Problems with radiometric dating methods over 4o dating
The scientists say they found what appear to be hammerstones and stone anvils at the site, showing that ancient humans had the manual skill and knowledge to use stone tools to extract the animal's Bone Marrow and possibly to use its bones to make tools.
The site was named Cerutti Mastodon site, in honor of Richard Cerutti, who made the discovery and led the excavation.
It has a long head and long tail and wing-like forelimbs.
Its serrated teeth, like steak knives, suggest it was a carnivore.
But it wasn't until now that scientists were able to accurately date the findings, and possibly rewrite the history of the New World as we know it.
"This is a whole new ball game," Steve Holen, co-director of the Center for American Paleolithic Research and the paper's lead author, told CNN.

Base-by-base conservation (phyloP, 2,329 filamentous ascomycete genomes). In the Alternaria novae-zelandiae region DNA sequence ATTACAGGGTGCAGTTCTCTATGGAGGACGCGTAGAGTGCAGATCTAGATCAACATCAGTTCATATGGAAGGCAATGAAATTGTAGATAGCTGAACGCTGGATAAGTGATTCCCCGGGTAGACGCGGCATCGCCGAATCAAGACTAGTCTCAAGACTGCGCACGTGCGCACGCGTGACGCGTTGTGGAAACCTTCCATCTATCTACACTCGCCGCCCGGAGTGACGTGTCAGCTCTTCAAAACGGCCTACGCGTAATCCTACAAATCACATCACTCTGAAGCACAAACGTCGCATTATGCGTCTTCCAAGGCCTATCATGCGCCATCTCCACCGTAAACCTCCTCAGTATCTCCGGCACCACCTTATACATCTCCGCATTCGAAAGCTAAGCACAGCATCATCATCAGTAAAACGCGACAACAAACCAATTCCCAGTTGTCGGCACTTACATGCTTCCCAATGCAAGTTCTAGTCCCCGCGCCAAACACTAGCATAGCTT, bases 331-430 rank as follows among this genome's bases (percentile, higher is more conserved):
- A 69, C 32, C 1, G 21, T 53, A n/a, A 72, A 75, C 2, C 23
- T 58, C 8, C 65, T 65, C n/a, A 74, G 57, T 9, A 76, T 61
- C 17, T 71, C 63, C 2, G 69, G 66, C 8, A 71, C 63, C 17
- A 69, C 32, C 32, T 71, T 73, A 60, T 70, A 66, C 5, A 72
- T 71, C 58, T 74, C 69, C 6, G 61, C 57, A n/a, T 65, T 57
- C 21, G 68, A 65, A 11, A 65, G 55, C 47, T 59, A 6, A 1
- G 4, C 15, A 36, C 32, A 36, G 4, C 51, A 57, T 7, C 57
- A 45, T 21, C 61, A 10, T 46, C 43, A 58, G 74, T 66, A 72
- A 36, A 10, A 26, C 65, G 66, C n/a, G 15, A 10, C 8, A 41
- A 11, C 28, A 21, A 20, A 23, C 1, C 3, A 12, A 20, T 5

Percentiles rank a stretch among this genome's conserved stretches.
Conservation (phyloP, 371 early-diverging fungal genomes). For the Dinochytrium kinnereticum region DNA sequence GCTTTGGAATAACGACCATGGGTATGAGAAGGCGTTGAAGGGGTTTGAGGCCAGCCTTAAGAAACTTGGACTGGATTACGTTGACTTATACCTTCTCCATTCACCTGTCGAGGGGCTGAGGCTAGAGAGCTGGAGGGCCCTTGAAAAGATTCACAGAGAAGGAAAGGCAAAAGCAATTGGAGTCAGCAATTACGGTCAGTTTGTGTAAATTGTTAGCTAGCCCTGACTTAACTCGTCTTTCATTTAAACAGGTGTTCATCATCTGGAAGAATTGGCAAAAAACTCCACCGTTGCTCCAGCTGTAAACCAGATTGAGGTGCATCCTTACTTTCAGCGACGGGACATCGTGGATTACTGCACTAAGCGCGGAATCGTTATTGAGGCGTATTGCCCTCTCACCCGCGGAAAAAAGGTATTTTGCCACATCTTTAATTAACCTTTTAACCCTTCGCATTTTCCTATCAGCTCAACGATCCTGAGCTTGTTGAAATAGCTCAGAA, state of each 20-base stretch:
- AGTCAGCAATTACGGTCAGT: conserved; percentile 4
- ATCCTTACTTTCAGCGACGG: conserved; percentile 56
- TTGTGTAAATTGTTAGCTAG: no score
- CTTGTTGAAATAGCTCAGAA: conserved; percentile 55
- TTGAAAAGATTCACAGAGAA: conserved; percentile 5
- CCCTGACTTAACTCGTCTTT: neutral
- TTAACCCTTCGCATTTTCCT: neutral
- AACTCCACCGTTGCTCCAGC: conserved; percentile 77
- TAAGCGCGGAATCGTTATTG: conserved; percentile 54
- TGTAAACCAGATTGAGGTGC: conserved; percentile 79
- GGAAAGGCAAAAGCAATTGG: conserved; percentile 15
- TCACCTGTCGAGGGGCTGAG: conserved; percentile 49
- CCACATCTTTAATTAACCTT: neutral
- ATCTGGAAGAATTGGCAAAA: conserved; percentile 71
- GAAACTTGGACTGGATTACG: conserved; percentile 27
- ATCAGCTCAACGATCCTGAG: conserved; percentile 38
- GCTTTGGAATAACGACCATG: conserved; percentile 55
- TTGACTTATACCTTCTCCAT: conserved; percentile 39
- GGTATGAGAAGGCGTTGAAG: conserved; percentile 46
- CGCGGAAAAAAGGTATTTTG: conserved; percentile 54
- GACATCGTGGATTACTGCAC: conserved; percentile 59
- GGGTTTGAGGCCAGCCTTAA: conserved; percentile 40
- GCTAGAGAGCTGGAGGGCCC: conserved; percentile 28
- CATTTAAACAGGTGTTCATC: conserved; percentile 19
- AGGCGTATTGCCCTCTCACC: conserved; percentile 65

Both belong to a class of birdlike dinosaurs that ran swiftly on two legs and are called dromaeosaurs.
It has been widely accepted that groups of peoples entered the American hemisphere from northeastern Siberia, perhaps by a land bridge across the Bering straits of Alaska that might have existed then, (This at some time in the Late Pleistocene, or Ice Age).
There is already abundant evidence that by 11,000 B.
Advanced radiometric dating technology allowed scientists to determine the mastodon bones belong to the Late Pleistocene period, or 130,000 years old, with a margin of error of plus or minus 9,400 years."The bones and several teeth show clear signs of having been deliberately broken by humans with manual dexterity and experiential knowledge," Holen said in a press release.
Experts agreed that the earliest records of human ancestors in North America is about 15,000 years old, but the discovery of the Cerutti site "shows that human ancestors were in the New World ten times that length of time," said paleontologist Lawrence Vescera.